This suggests to me that there is a deep connection between CDT, indifference, stable pointers, and corrigibility. As Jason Konek & Ben Levinstein argued in The Foundations of Epistemic Decision Theory, CDT is about getting the direction-of-fit right in decision theory: you want beliefs to better fit the world (if your beliefs don’t match the world, you change your beliefs), but you want the world to better fit your goals (if your goals don’t match the world, you change the world). The easy problem of wireheading is to follow the second maxim when you have your utility function in hand. The hard problem of wireheading is to go about this when your utility is not directly observable. If you build a stable pointer to a human, you become corrigible. Doing this correctly seems to involve something which at least looks very similar to indifference.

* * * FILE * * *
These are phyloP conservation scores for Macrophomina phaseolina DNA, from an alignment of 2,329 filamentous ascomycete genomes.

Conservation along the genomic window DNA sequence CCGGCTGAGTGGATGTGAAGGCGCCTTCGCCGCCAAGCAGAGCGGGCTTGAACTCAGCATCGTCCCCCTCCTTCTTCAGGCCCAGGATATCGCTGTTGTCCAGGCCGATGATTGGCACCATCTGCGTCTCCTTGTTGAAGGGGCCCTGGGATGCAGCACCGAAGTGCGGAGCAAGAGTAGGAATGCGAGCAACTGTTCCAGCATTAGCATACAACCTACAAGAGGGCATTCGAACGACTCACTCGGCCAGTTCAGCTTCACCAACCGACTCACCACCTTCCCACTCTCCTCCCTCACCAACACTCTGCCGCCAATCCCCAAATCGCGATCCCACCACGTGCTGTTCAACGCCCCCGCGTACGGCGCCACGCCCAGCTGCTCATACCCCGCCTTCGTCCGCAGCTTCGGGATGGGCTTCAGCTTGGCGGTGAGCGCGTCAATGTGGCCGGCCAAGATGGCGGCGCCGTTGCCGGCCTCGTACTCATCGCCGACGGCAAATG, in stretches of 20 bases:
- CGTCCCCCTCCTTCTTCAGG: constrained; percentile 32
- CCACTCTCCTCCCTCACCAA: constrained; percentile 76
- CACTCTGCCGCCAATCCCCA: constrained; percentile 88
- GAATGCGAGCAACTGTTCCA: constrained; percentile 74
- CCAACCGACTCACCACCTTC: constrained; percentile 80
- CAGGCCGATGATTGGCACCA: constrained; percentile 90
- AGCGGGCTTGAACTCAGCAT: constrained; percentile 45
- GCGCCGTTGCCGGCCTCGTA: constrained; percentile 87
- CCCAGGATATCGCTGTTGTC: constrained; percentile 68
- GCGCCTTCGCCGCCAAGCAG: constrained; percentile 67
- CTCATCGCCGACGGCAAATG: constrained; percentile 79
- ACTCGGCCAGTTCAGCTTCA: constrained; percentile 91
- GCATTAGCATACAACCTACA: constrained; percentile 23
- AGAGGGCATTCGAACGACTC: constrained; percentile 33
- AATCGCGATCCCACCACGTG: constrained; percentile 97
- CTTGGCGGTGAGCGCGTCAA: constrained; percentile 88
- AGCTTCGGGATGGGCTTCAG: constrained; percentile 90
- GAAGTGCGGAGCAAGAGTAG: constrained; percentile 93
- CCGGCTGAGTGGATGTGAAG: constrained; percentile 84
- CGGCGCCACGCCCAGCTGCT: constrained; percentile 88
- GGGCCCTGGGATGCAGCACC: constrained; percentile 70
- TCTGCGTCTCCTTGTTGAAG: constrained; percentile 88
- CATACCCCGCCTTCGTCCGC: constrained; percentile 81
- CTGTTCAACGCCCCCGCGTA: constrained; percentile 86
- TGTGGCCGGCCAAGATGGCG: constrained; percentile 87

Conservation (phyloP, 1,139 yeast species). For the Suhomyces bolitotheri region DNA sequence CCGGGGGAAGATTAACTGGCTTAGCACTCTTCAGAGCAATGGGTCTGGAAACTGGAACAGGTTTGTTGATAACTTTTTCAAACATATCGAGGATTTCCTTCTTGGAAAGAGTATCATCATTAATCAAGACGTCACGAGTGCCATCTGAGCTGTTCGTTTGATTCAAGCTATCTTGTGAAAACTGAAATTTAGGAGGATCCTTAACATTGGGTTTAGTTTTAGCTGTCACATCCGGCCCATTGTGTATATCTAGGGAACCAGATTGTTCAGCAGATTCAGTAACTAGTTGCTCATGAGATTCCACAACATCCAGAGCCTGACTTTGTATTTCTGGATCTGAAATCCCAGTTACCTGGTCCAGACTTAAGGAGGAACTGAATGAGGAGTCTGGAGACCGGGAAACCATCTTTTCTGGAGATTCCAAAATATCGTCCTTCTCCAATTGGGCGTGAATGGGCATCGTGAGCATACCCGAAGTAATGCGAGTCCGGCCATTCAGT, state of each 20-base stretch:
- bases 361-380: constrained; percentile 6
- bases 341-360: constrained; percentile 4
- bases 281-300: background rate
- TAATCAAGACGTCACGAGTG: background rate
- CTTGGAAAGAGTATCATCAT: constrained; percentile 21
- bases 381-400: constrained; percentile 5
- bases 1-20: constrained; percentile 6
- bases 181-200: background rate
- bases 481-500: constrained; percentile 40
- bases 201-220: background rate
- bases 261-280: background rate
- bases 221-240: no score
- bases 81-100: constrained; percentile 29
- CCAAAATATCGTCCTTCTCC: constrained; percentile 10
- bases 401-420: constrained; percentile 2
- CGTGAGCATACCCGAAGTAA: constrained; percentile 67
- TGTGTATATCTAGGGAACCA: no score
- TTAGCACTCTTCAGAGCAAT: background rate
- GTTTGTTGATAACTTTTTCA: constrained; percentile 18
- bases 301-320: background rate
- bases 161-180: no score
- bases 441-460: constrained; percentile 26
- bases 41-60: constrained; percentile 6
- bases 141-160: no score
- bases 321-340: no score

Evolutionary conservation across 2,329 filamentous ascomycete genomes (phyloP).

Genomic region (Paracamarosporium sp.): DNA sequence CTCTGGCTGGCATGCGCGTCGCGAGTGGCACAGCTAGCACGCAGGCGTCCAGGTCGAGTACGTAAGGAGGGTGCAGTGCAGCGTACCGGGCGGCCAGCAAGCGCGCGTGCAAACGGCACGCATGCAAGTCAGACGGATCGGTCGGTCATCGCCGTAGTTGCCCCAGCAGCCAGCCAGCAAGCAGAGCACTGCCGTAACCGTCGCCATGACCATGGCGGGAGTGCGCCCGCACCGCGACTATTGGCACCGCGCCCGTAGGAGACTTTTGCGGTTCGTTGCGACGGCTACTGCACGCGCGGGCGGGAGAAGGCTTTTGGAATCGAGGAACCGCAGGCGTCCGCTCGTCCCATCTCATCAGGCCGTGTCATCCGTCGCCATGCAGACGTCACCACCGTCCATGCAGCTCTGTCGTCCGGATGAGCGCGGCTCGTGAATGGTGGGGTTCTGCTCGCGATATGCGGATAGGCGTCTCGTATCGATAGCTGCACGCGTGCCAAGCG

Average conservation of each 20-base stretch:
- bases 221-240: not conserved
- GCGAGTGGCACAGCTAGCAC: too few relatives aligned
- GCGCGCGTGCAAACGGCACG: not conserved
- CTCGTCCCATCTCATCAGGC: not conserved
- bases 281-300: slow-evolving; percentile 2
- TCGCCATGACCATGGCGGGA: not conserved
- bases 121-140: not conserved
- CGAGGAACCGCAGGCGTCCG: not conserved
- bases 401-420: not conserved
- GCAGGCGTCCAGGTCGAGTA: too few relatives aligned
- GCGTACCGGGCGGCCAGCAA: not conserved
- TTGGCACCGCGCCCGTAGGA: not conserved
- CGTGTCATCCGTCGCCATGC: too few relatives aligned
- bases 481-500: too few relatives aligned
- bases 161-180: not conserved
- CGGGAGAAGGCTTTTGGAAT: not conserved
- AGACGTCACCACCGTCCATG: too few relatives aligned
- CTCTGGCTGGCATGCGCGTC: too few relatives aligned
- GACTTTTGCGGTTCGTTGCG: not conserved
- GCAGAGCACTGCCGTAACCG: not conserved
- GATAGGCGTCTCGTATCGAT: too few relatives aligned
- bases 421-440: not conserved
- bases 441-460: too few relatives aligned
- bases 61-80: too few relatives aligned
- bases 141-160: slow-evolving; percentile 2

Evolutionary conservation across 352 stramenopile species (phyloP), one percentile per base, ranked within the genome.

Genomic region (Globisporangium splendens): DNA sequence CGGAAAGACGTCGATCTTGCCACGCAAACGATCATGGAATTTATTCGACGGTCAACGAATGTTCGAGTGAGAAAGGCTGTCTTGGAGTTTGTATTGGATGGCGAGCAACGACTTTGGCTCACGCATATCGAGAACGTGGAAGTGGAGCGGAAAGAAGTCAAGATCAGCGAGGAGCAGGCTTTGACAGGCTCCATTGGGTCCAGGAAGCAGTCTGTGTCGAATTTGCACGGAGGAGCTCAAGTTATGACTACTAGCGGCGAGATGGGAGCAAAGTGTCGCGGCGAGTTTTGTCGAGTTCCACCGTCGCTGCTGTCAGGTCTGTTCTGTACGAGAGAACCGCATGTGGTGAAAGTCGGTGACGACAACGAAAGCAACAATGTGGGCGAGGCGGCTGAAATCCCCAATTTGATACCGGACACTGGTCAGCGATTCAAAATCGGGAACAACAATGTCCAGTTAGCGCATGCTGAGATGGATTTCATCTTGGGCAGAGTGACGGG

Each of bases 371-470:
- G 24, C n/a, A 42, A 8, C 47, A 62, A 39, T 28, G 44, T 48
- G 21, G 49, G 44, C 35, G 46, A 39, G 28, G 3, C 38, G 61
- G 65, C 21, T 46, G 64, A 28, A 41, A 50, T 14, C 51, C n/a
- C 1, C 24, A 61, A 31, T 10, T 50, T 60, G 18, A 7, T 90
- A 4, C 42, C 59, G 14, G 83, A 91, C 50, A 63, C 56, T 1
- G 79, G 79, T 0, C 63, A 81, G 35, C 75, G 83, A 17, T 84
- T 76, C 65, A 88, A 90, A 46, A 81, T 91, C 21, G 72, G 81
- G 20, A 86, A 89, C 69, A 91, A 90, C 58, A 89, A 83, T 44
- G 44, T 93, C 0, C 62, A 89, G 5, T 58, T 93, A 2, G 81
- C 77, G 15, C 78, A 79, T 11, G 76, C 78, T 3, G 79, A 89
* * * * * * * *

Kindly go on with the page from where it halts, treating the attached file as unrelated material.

This picture is a little too clean, and likely badly wrong in some respect: several of these concepts are likely to come apart when examined more closely. Nonetheless, this seems like an interesting way of looking at things.

EDIT: It bears mentioning that we would likely want more than indifference in the agent-embedded-in-CEV problem. Perhaps the agent has to actively avoid undue influence, or has to protect the CEV from the inside somehow. These correspond to reasons why corrigibility is not just indifference: you want a corrigible agent to actively maintain its corrigibility, protect humans in ways that avoid manipulating the human’s preferences, etc. However, I also think it is interesting just to consider the indifference part of the problem – that’s the part which seems connected co CDT.